DOL proposes new ERISA fiduciary ESG and proxy voting rules

In what some commentators are describing as the latest volley in a game of regulatory ping-pong, the Department of Labor (DOL) published proposed regulations that would change the way an ERISA fiduciary should consider environmental, social and governance (ESG) issues and related proxy voting decisions with respect to plan investments (the proposed regulations). The proposed regulations would provide more flexibility than prior guidance and greater encouragement to fiduciaries to consider taking ESG factors into account for their investment decisions. They also would encourage fiduciaries to vote on more shareholder activist types of proxy proposals. Although this guidance is new, tried-and-true best practices such as documenting investment decisions and having (and following) an investment policy should remain best practices throughout this evolving guidance. Continue Reading

Plan sponsors now have a deadline for providing lifetime income illustrations

Employers who sponsor 401(k) plans and other defined contribution plans in which participants may direct the investments of their accounts now have a deadline to provide lifetime income illustrations in those plans’ benefit statements. The Department of Labor (DOL) recently published guidance addressing these requirements. While helpful, the guidance is still subject to change in a potential final regulation. As such, employers should work closely with their plan administrators and legal counsel to navigate the contours of the evolving lifetime income rules. Continue Reading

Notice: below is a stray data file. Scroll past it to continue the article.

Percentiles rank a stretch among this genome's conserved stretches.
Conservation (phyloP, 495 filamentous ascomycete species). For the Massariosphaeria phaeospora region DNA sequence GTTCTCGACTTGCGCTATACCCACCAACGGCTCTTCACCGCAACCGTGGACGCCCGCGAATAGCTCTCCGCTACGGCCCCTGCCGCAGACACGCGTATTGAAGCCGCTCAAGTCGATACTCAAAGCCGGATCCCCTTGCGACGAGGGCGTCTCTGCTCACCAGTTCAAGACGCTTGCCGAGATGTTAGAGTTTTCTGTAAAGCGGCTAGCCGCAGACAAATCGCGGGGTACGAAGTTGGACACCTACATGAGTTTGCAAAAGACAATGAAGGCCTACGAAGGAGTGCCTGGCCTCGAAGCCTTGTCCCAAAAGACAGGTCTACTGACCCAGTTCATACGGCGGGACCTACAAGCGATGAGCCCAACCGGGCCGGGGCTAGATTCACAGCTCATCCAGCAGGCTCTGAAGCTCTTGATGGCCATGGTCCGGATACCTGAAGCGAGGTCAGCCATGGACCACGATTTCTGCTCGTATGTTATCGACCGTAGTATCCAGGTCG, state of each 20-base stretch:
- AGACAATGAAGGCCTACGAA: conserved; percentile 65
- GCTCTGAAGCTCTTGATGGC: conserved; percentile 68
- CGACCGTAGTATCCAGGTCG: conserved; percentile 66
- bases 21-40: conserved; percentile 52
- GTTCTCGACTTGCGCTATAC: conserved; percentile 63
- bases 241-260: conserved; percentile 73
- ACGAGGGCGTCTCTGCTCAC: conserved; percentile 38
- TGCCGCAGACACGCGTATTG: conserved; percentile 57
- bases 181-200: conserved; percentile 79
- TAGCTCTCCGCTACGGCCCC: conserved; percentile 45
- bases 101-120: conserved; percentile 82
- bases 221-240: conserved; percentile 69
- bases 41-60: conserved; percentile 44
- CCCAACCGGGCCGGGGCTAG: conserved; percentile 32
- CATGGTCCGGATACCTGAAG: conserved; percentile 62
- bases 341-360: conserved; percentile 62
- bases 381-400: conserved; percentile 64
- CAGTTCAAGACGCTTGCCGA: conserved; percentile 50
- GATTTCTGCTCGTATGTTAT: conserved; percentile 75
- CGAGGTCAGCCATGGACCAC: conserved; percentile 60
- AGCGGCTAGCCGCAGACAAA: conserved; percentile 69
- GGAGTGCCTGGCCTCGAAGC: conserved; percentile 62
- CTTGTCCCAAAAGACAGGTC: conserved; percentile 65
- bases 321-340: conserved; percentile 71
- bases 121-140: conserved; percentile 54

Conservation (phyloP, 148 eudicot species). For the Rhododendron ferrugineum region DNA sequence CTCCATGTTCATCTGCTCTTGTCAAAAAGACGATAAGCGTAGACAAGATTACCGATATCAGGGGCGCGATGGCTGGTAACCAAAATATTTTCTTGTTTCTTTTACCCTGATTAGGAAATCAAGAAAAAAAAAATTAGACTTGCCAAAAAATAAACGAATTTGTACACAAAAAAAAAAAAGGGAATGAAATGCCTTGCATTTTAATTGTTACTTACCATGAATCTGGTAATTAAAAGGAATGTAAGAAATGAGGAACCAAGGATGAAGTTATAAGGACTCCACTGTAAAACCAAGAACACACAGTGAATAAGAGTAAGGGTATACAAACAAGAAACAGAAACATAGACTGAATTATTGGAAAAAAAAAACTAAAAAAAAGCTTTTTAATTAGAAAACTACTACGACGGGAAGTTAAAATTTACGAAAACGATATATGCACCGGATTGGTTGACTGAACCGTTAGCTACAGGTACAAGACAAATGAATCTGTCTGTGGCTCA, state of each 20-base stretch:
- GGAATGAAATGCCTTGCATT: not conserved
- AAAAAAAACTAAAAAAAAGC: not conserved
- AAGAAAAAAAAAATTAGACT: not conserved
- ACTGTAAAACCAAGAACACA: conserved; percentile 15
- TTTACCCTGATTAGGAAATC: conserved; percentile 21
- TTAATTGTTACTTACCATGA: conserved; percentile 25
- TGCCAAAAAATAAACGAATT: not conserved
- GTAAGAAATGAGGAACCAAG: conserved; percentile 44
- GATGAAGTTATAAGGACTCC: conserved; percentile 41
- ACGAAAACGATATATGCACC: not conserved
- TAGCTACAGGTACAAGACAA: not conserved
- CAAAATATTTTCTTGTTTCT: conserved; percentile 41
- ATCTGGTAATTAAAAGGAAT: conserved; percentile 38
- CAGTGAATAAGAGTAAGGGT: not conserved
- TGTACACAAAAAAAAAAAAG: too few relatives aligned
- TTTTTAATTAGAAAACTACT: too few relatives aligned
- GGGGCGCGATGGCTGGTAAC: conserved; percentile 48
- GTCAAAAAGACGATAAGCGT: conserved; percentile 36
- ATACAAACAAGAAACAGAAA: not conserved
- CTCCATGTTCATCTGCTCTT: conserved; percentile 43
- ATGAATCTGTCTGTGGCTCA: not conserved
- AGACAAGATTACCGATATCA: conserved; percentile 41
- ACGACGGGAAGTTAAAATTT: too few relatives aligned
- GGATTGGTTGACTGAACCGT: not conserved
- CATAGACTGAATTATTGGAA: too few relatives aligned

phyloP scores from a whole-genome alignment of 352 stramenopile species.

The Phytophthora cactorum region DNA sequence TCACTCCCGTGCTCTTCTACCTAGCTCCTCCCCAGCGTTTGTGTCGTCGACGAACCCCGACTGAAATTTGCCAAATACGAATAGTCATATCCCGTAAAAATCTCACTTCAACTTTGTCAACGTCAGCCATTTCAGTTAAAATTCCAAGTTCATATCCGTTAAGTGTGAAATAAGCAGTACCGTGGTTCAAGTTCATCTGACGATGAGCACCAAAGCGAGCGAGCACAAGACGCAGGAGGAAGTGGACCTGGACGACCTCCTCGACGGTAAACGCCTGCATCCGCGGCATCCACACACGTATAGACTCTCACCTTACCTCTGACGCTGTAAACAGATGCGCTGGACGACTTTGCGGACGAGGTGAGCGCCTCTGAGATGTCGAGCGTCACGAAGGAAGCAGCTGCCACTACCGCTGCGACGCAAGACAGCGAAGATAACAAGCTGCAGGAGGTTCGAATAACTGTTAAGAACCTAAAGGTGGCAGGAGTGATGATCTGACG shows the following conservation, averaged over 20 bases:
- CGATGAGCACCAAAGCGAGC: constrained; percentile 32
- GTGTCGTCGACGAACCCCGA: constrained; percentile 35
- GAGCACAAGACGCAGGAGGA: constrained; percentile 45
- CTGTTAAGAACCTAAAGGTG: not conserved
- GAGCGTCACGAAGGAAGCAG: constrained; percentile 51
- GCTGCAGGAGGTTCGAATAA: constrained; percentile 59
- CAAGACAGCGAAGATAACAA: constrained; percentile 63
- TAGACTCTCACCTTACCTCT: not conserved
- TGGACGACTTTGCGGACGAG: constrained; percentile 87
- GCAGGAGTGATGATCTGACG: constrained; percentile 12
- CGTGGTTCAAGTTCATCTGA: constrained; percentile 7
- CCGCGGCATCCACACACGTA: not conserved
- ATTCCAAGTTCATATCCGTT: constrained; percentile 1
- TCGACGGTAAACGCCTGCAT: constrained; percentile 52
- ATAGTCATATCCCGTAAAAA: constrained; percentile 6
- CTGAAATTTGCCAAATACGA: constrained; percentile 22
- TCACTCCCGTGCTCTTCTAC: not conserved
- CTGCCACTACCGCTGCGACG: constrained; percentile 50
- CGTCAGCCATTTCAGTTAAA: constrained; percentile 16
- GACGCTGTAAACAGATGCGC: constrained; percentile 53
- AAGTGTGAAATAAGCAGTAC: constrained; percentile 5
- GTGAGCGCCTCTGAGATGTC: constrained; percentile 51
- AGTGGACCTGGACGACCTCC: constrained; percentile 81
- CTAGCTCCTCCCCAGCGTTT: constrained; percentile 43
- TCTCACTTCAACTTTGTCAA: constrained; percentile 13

IRS updates Nonqualified Plan Audit Technique Guide—Is a new enforcement initiative on the horizon?

The Internal Revenue Service (IRS) recently updated its Nonqualified Deferred Compensation Audit Techniques Guide (NQDC). It released Publication 5528 (NQDC guide) on June 1, 2021. The IRS last updated the NQDC Guide in 2015. Interestingly, the 2015 NQDC Guide was published shortly after the IRS sent information document requests to publicly traded companies to determine how well companies were complying with Internal Revenue Code (IRC) Section 409A. This latest update to the NQDC guide contains much more detailed guidance than the prior version. That is noteworthy because President Joe Biden and many members of Congress have been proposing to increase the IRS’s budget in order to provide more resources for audit initiatives. Could a new executive compensation enforcement initiative be on its way?

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DOL confirms cyber security is an ERISA fiduciary issue and issues guidance for retirement plan sponsors, service providers and participants